There’s no rule that says corporations have to like their customers, but United Airlines puts all other companies to shame when it comes to client treatment. You don’t have to look very hard to discover multiple United Airlines scandals. The company can’t seem to avoid mistreating their customers and getting into hot water. From killing pets to forcibly removing paying passengers from planes, the horrible things United has done to passengers keep piling up and they don't seem to be flying very "friendly skies."
Maybe some of these United Airlines incidents would be more understandable if the passengers in question were acting like jerks - but usually they weren't. The amount of United Airlines passenger abuse that’s occurred is as baffling as it is troubling. As if the stress of traveling and extra fees weren’t bad enough, you could be on the receiving end of one of these awful abuses from United.
Chicago photographer Genevieve Pascolla woke up to find the male passenger next to her masturbating underneath his blanket. She promptly notified a flight attendant and she and another passenger were moved to another seat. However, according to Pascolla, the flight attendants began making light of the situation and trying to excuse the passenger's behavior. They asked what perfume Pascolla was wearing and said the man had a lot to drink. She also said the flight attendants allowed the man to finish, despite the fact a child was nearby, and no one on board made any attempts to stop him.
Pascolla sent an email to United regarding the incident, but the airline took a month and a half to respond. They also denied her request for a refund.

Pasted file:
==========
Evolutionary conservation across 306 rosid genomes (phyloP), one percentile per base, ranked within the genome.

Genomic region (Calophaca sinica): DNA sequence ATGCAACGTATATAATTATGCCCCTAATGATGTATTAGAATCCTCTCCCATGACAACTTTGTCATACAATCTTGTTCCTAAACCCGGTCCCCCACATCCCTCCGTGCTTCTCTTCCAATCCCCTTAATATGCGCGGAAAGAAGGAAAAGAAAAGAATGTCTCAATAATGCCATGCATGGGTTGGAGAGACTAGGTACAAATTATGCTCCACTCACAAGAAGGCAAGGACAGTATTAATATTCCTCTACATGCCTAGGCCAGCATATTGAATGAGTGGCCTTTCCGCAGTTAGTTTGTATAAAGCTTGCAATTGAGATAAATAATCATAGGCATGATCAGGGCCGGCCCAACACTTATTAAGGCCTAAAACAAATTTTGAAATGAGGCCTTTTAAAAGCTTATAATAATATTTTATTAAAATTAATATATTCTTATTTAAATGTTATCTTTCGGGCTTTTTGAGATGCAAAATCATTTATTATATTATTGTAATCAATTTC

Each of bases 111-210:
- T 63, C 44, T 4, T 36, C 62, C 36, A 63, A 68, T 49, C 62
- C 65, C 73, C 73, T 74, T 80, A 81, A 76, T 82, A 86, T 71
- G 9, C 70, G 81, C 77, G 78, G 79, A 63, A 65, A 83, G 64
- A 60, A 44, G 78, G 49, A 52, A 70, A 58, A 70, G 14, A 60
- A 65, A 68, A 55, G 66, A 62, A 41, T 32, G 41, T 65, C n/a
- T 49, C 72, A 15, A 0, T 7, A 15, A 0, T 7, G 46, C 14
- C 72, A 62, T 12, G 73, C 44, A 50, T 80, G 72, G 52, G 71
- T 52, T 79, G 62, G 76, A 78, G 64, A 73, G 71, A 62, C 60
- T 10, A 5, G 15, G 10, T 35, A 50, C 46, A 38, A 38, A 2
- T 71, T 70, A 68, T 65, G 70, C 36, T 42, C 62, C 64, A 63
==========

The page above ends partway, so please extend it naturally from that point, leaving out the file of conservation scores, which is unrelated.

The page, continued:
When a woman couldn't fit a carrier containing her French bulldog below her seat, a United Flight attendant reportedly pressured the woman into storing the dog in the overhead bin. The dog barked for the first 30 minutes of the flight before becoming silent. After the flight ended, the woman removed the dog's case from the overhead bin to find it had died during the flight. While the crew was quick to help the woman and her distressed children, the attendant who had coerced the woman into storing the dog in such a fashion denied any accountability. She claimed she didn't know the carrying case contained a dog, despite having been reportedly told otherwise several times.
United later issued a statement taking full responsibility and apologizing, saying:
This was a tragic accident that should never have occurred, as pets should never be placed in the overhead bin. We assume full responsibility for this tragedy and express our deepest condolences to the family and are committed to supporting them. We are thoroughly investigating what occurred to prevent this from ever happening again.
Arguably the worst move by United Airlines to date is the forcible removal of David Dao from one of their planes. Dao, a Kentucky physician, was dragged off a plane after a refusing to give up his seat in order to make room for United employees. Airport security physically, and violently, removed him. His face was bloodied in the incident.
To add insult to injury, after video of the assault surfaced, United CEO Oscar Munoz responded by releasing a statement on Twitter that read: "I apologize for having to re-accommodate those customers."
In March 2017, a United Airlines gate agent barred two teenage girls from a flight for wearing leggings. A bystander says that the girls were finally able to board after changing into attire that the attendant deemed appropriate. She told the New York Times, "The girl pulled a dress on. But please keep in mind that the dad had on shorts that did not hit his knee - they stopped maybe two or three inches above his knee - and there was no issue with that."
United claimed that as "pass travelers," people who are traveling for free thanks to a family connection with the company, the girls were representing United and therefore had to dress in whatever way that the company thought best. As if that weren't enough bad press, whoever runs the United Twitter account started getting into fights with people online.